This Chimpanzee sculpt was completed in two days by artist Damien Guimoneau, with a further two weeks of work going into the incredible 3D art to refine the textures and fur in Mari and KeyShot.
“Since I didn’t have a lot of time, I decided not to use V-Ray and displacement like I have done in my old projects," says Guimoneau. "I was especially curious to see how far I could go with the SSS materials in KeyShot.”
12. Bed Monster
Digital 3D modeller and animator Aamir is the man behind this brilliant, 'You picked up the wrong bed, monster!' 3D art illustration. Specialising in character and creature creation, Aamir nails the stylised look, modelling and lighting in this inspiring scene.
13. Cambot – Memory
Dong Liang is a 3D surfacing artist based in Singapore. His personal project, Cambot – Memory, shows off his talents. “Every artwork begins from a story I try to tell,” he explains.
“To start with, I usually do a bunch of concept sketches to explore the design and composition while also looking for reference images. Once there is a decent sketch, I start blocking in the low-poly geometries in 3D.”
From here, Liang begins working on the detailing and lighting. This piece, however, posed a unique challenge. “The rain effect was done a little bit unconventionally,” he reveals.
“I randomly instanced five different streak models onto a nParticle system to mimic the rain streaks instead of using motion blur to do so. Rendering noise-free motion blur is too heavy for my machine.”
This 3D sci-fi landscape was inspired by artist Akin Adekile’s Nigerian roots, and took him just under three weeks to complete. “I started off with a concept that I painted in Photoshop,” says the Gnomon graduate.
“My favourite part was when I put my image into Nuke and Photoshop,” he says, because “I was able to take advantage of the render passes, adjust the brightness and contrast, and add additional textures and effects... All those trees and vegetation can slow my machine down, but this was alleviated by using V-Ray proxies and minimising polycount.”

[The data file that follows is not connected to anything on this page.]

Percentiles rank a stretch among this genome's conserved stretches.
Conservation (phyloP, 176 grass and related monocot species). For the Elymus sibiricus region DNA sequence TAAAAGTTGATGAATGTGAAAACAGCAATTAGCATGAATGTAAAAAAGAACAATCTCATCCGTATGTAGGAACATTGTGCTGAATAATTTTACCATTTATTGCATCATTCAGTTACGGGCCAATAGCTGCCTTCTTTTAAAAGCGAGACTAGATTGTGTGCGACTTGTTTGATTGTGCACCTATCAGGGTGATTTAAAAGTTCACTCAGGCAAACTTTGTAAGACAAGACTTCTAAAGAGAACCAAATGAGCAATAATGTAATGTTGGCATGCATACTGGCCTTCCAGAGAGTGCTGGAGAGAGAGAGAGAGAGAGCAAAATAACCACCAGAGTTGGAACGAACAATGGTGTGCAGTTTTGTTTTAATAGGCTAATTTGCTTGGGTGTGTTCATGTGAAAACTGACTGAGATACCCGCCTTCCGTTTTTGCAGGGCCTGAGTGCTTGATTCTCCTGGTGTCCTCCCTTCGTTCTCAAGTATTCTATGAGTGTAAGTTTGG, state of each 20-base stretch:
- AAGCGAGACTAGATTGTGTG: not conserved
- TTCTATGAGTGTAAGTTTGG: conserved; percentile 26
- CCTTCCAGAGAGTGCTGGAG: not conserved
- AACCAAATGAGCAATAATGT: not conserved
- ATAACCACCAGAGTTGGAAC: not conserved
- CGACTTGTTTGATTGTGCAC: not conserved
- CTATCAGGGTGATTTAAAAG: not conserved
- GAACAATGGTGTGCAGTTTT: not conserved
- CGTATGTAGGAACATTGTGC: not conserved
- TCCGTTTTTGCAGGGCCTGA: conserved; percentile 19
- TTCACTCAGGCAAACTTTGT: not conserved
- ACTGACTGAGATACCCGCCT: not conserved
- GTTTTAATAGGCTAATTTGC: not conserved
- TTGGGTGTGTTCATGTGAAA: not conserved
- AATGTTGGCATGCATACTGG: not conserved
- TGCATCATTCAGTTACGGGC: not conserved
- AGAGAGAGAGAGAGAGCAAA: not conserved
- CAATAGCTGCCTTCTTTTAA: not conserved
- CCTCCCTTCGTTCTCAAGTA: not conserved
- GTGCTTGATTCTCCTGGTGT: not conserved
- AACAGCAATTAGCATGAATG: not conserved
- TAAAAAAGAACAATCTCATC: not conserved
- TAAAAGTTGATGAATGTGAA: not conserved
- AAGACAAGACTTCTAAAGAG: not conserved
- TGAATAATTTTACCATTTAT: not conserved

15. Welcome to Paradise
This final year 3D art project by 3D animation students at the University of Hertfordshire was created over eight months. “We spent the summer discussing the story and created some rough concept art, but it was only in the final year that the project took off,” says Veronika Epsteina.
The animation is inspired by a piece of concept art created by the artist Gennaro Grazioso, which portrayed small nomadic people with big robots. “A storyboard was created, and based on that, a really rough animatic – where we filmed ourselves playing out the scenes. This helped with the editing, to get the timing and camera angles right,” says Epsteina.
“One of my favourite shots to work on was the reveal of the alien planet. We knew it would be one of the most important shots in our film so we put a lot of time and effort into it.”
16. Muhammad Ali
This six-month Muhammad Ali project was completed during artist Mahmoud Salah's Think Tank mentorship programme in 2016. “To push myself to do my best, I had to choose the greatest role model in pushing oneself – Ali,” he says.